Sunday, March 5, 2017

Darwin & the Declaration

I am participating in a webinar next weekend on “Darwin & The Declaration.”  I will also be delivering a paper on the same topic in San Francisco at the annual meeting of the American Political Science Association.  Or at least I will if the panel proposal has been accepted.  I haven’t heard for sure yet.  I am even contemplating a book on the same topic.  Offered here are some preliminary thoughts. 
The Declaration of Independence is the founding document of a republic, styled the United States of America.  That document has the purpose of defending the separation of the colonies from the mother country; its importance lies, however, in the principles on which that defense rests.  Here is the central passage.
We hold these truths to be self-evident, that all men are created equal, that they are endowed by their Creator with certain unalienable Rights, that among these are Life, Liberty and the pursuit of Happiness. — That to secure these rights, Governments are instituted among Men, deriving their just powers from the consent of the governed.
Charles Darwin, who was born on the same day as Abraham Lincoln and came into his own at the same time, is the author of The Origin of the Species.  Darwin asked two fundamental questions: why do living organisms display such an astounding variety of forms and how is that these forms are so manifestly adapted to the tasks of surviving and reproducing in their environments? 
He answered the first question with descent with modification.  Just as a pair of breeding beagles produces a litter with diverse offspring, so an existing species can produce a litter of diverse subspecies.  Some of these will become distinct species in their own right. 
The answer to the second question, his fundamental breakthrough, is natural selection.  Individuals and species that are well adapted to their respective environments continue to branch out on the tree of life.  Those that are ill-adapted are culled from the tree by a failure to leave descendants.  As the tree branches out into all the available ecological niches we get not only a bewildering collection of creatures but also a progressive assortment of levels of organization, from the simplest single celled creatures to centipedes and certified public accountants.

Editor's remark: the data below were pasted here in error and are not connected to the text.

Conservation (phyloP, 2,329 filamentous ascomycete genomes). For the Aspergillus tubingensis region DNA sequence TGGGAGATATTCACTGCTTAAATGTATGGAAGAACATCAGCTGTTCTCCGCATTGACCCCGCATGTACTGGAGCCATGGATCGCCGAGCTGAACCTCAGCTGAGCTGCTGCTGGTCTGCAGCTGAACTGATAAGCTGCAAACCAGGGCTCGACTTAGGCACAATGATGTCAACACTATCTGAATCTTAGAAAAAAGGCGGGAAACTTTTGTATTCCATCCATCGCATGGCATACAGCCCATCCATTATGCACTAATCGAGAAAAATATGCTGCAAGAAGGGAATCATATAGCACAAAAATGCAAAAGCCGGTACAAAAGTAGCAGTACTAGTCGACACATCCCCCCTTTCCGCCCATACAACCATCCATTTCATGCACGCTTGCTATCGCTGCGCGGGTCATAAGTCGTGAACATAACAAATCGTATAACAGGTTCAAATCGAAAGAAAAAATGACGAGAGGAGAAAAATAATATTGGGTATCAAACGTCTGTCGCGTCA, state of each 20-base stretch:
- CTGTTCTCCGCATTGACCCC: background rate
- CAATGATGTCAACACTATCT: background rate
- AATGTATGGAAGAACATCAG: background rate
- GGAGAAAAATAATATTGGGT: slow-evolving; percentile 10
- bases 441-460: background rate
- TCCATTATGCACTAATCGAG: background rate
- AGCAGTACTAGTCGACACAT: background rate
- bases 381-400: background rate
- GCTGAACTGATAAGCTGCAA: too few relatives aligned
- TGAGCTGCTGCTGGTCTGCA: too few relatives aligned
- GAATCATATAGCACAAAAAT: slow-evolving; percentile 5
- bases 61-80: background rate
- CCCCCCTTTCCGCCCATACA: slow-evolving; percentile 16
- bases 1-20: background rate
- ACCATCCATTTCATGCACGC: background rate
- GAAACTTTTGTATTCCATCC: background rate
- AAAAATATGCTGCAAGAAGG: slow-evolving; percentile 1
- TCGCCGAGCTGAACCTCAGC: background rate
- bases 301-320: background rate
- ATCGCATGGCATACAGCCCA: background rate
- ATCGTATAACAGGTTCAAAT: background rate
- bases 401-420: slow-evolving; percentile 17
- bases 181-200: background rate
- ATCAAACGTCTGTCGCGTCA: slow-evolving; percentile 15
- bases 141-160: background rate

It is not immediately obvious how the document and the theory relate to one another.  The one speaks of inalienable rights, governments, and consent.  The other of biological descent and the struggle for survival and fecundity.  There is a common assumption, however, that the two are mutually irreconcilable.  The Declaration is a political document based on moral principles.  Descent with modification and natural selection are, to be sure, amoral processes.  If, as may be, homo sapiens inherited the earth by eradicating a considerable number of hominin species, there doesn’t seem to be anything moral about that. 
To see what is at stake here, we need to return to the Declaration.  This is what precedes the passage quoted above.
When in the Course of human events it becomes necessary for one people to dissolve the political bands which have connected them with another and to assume among the powers of the earth, the separate and equal station to which the Laws of Nature and of Nature's God entitle them, a decent respect to the opinions of mankind requires that they should declare the causes which impel them to the separation.
That famous phrase, the Laws of Nature and of Nature’s God, is pregnant with meaning.  “Nature’s God” indicates an appeal to divine authority, but only such as can be read from the Creator’s work.  The “Laws of Nature” are a valid standard only if they are in fact laws of nature. 
Confronted with Darwin’s interpretation of the laws of nature, a defender of the Declaration has three choices.  First, she could reject evolutionary theory altogether.  That would mean rejecting modern biology, as evolutionary theory is its central theory.  It would probably mean rejecting geology as well (google “young earthers). 
Second, she could argue that moral and political laws are entirely distinct from the laws of biology, much as sociologists distinguish between sex (biological concept) and gender (socially constructed).  That would mean that there are two distinct laws of nature, one supported by science and the other…by what?  Without a theological basis, the Declaration’s laws of nature become mere cultural artefacts, like a preference for pastel colors in architecture; with a theological basis, in what sense are they natural? 
The only viable alternative is to show that the laws of nature as they are articulated by modern biology in fact support the principles articulated in the Declaration.  This is what I propose to do.  I will argue that the liberty spoken of the document is another iteration of the principle of autonomy, which is itself a fundamental principle of all life.  I will argue moreover that the moral equality spoken of in the document is an emergent feature of human evolution.  I hold that modern evolutionary theory powerful supports the doctrine of the Declaration of Independence.  Stay tuned. 

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